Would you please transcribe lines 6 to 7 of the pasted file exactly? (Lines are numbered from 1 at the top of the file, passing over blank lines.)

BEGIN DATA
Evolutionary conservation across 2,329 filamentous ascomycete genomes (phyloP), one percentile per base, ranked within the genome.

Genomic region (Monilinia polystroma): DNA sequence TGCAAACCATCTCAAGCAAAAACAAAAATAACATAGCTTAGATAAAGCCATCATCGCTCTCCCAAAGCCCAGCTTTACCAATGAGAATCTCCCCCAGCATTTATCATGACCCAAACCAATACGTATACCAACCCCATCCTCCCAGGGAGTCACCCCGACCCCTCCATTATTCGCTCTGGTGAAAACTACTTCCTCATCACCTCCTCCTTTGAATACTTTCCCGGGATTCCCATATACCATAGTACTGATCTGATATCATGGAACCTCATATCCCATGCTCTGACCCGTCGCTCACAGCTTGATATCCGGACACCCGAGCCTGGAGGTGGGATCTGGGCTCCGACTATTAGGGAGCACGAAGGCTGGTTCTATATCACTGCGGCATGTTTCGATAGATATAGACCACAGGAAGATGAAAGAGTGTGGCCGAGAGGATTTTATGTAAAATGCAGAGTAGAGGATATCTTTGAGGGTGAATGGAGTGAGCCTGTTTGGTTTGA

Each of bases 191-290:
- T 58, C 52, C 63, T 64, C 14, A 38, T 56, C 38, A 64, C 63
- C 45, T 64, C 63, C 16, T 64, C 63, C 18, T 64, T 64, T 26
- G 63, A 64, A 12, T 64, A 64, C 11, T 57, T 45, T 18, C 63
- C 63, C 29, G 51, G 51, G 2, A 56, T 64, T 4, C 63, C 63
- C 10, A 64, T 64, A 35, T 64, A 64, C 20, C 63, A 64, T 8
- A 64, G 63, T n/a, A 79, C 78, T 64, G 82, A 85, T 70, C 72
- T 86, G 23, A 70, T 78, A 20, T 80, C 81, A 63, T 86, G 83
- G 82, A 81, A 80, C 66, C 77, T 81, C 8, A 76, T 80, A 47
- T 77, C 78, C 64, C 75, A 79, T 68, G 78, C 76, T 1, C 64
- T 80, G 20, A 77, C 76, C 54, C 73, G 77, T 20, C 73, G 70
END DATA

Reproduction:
- G 63, A 64, A 12, T 64, A 64, C 11, T 57, T 45, T 18, C 63
- C 63, C 29, G 51, G 51, G 2, A 56, T 64, T 4, C 63, C 63